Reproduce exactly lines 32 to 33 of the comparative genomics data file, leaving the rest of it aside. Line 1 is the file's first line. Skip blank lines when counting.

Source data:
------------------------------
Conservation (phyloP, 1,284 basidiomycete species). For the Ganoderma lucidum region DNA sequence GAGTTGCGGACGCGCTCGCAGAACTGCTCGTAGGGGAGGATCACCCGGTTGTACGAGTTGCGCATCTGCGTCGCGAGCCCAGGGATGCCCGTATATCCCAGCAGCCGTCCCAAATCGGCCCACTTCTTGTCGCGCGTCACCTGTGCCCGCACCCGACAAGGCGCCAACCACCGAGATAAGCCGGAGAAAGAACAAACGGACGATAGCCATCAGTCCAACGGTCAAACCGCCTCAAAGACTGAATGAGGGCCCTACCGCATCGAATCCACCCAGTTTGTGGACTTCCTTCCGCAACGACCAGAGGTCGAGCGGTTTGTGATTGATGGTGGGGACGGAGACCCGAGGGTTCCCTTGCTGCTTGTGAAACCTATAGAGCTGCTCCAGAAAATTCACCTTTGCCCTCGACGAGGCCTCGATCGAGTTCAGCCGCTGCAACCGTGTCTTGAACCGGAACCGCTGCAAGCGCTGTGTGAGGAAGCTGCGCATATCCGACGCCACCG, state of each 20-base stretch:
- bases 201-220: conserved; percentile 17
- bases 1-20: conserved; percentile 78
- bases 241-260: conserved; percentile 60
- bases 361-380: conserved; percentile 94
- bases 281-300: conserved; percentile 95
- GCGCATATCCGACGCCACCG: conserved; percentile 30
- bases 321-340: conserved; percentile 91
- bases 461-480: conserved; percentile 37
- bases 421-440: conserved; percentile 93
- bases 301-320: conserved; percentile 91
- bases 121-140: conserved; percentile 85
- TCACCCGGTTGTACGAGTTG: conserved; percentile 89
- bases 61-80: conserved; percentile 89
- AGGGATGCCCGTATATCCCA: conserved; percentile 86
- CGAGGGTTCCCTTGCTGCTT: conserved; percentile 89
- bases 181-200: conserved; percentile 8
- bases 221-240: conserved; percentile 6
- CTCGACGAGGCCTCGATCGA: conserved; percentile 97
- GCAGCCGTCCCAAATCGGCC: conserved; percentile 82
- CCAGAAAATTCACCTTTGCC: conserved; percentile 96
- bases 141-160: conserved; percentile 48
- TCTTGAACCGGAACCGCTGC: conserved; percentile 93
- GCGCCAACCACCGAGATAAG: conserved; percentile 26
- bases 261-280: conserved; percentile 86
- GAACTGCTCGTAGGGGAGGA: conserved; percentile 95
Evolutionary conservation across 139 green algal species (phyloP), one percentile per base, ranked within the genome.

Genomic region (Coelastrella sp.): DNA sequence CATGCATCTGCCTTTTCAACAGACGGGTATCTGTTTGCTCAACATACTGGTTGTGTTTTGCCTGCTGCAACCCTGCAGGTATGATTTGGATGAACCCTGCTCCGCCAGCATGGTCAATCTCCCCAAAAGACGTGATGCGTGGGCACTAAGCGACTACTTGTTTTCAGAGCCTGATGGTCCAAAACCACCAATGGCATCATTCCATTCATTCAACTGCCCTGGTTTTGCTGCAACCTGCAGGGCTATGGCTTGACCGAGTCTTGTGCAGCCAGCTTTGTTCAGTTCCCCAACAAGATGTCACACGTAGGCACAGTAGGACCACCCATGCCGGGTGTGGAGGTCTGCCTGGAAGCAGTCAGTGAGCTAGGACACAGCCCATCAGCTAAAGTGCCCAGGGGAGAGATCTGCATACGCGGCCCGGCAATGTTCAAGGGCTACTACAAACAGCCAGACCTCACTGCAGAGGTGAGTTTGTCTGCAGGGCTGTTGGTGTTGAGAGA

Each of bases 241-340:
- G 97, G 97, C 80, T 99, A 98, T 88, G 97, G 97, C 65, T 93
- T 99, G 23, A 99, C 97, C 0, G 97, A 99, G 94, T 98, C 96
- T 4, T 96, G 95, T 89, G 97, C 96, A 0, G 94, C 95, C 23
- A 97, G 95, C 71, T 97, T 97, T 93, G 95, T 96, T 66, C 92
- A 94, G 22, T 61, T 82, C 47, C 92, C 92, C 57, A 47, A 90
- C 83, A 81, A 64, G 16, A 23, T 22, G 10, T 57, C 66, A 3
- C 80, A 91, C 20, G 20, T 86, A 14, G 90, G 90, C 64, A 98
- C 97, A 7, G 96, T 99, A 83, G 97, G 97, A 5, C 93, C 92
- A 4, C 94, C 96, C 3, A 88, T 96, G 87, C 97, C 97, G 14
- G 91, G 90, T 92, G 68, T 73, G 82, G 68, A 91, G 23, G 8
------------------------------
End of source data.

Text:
- T 4, T 96, G 95, T 89, G 97, C 96, A 0, G 94, C 95, C 23
- A 97, G 95, C 71, T 97, T 97, T 93, G 95, T 96, T 66, C 92